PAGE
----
A group of 15 airlines has signed groundbreaking memoranda of understanding (MOUs) with two different U.S. producers ― AltAir Fuels LLC and Rentech, Inc....

A group of 15 airlines has signed groundbreaking memoranda of understanding (MOUs) with two different U.S. producers ― AltAir Fuels LLC and Rentech, Inc. ― for a future supply of alternative aviation fuel.

Altogether, 12 airlines from the United States, Canada, Germany and Mexico ― Air Canada, American Airlines, Atlas Air, Delta Air Lines, FedEx Express, JetBlue Airways, Lufthansa German Airlines, Mexicana Airlines, Polar Air Cargo, United Airlines, UPS Airlines and US Airways ― have signed MOUs with both producers.


In addition, Seattle-based Alaska Airlines and Honolulu-based Hawaiian Airlines has signed an MOU with AltAir Fuels, and Orlando-based AirTran Airways has signed an MOU with Rentech.

These alternative fuels will be more environmentally friendly, on a life cycle basis, than today’s jet fuels. Production of the fuels will create jobs in the United States and bolster U.S. energy independence, according to the Air Transport Association of America (ATA), the trade association that represents most leading U.S. airlines.

“Today’s announcement reinforces the proactive steps that airlines are taking to stimulate competition in the aviation fuel supply chain, contribute to the creation of green jobs, and promote energy security through economically viable alternatives that also demonstrate environmental benefits,” says Glenn Tilton, ATA board chairman and UAL Corporation and United Airlines chairman, president and CEO. Tilton also noted that discussions with a number of additional alternative-fuel producers about other projects are underway, as are discussions with the U.S. military regarding other cooperative opportunities.

Camelina sativa, otherwise known as false flax, wild flax, gold-of-pleasure or Siberian Oilseed, is a flowering plant that is a relative of mustrad, the cabbage and rapseed. It requires little water or nitrogen, does not compete with food crops and probably will form the feedstock for the alternative jet fuel that AltAir Fuels will make for 14 airlines at its plant in Washington state

Camelina sativa, otherwise known as false flax, wild flax, gold-of-pleasure or Siberian oilseed, is a flowering plant that is a relative of mustard, the cabbage and rapeseed. It requires little water or nitrogen, does not compete with food crops and probably will form the feedstock for the alternative jet fuel that AltAir Fuels will make for 14 airlines at its plant in Washington state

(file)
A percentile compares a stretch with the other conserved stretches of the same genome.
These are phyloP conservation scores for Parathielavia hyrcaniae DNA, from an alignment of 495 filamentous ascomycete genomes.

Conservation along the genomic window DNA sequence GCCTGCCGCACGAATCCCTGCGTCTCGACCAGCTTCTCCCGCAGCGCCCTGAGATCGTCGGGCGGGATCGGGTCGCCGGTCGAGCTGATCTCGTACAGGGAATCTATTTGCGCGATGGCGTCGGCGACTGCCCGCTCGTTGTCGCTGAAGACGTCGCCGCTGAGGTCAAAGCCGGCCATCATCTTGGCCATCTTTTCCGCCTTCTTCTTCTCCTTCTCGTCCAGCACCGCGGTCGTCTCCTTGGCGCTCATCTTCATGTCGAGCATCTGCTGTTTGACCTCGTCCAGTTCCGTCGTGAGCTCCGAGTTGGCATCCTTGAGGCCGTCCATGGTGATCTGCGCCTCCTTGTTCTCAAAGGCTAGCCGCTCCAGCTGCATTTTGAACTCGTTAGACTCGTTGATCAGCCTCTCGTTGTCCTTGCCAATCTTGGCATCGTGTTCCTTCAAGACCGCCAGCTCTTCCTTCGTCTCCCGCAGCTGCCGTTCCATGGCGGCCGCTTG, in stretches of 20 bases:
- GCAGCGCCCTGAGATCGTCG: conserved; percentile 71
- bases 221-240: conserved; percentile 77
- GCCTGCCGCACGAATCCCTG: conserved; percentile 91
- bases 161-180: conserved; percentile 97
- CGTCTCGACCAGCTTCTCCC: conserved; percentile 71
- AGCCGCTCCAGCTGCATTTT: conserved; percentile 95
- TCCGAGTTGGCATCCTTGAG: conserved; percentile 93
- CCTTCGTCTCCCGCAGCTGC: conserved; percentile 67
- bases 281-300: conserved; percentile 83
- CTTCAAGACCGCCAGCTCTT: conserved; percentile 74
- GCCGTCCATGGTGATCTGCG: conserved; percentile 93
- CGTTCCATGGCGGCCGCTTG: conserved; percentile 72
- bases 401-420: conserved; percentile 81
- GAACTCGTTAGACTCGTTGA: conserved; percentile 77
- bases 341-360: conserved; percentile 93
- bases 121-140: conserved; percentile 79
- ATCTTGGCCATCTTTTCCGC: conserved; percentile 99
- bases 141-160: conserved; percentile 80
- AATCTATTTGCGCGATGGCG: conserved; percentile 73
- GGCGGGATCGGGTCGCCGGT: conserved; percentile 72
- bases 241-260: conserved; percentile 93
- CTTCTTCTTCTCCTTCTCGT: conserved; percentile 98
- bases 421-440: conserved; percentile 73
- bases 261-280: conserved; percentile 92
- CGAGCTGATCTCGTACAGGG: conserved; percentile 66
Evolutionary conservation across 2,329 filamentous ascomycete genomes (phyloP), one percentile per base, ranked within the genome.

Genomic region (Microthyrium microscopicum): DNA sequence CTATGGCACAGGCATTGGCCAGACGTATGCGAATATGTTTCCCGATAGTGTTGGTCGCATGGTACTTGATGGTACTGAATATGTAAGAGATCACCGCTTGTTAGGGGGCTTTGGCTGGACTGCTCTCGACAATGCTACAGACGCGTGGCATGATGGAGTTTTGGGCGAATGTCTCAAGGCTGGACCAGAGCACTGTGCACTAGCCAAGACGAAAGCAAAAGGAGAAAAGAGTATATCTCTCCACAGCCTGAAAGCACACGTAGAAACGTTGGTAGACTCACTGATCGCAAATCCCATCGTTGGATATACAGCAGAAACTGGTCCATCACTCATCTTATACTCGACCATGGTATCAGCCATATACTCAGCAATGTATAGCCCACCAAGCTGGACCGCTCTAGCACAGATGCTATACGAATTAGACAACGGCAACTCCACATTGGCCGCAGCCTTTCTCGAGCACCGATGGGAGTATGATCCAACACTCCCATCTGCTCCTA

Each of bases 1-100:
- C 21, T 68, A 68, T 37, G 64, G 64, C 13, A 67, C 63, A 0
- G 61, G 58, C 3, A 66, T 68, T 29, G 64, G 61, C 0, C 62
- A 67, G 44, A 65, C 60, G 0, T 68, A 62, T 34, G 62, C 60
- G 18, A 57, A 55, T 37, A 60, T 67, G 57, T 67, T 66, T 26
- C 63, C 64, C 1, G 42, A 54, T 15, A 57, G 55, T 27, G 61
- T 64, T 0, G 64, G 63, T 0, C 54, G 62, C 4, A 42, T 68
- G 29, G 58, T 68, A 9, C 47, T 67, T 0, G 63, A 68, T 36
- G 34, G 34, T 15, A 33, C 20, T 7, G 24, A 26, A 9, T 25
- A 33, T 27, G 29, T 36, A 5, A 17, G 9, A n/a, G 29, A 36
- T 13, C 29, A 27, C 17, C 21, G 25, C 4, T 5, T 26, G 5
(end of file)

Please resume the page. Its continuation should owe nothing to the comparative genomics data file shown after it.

“Our intention as an airline industry is to continue to do our part by supporting the use of alternative fuels. We urge the U.S. government and the investment community also to do their part to further support this critical energy opportunity,” says Tilton.

“Today’s announcements reaffirm the airlines’ commitment to a greener, more stable and secure energy future, reinforcing the spirit of innovation and openness that is the essence of the Commercial Aviation Alternative Fuels Initiative,” says Randy Babbitt, the  Administrator of the Federal Aviation Administration.

“The airlines’ pledge to use renewable jet fuel sends a clear and unmistakable message to policymakers, investors and industry leaders that AltAir Fuels has entered a new era of more sustainable aviation,” says Tom Todaro, AltAir Fuels’ founder and CEO.

“This agreement is a significant step forward, establishing a framework for a large group of diverse carriers to negotiate a definitive fuel purchase agreement,” says D. Hunt Ramsbottom, Rentech’s president and CEO.

The AltAir Fuels project contemplates the production of approximately 75 million gallons per year of jet fuel and diesel fuel derived from camelina oils or comparable feedstock, refined at a new AltAir Fuels plant to be located at the Tesoro refinery in Anacortes, Washington.

The Rentech project in Adams County, Mississippi, contemplates the production of approximately 250 million gallons per year of synthetic jet fuel derived principally from coal or petroleum coke, with the resultant carbon dioxide sequestered and the carbon footprint potentially further reduced by integrating biomass as a feedstock.

ATA airline members and their affiliates transport more than 90 per cent of all U.S. airline passenger and cargo traffic. For additional industry information, visit www.airlines.org.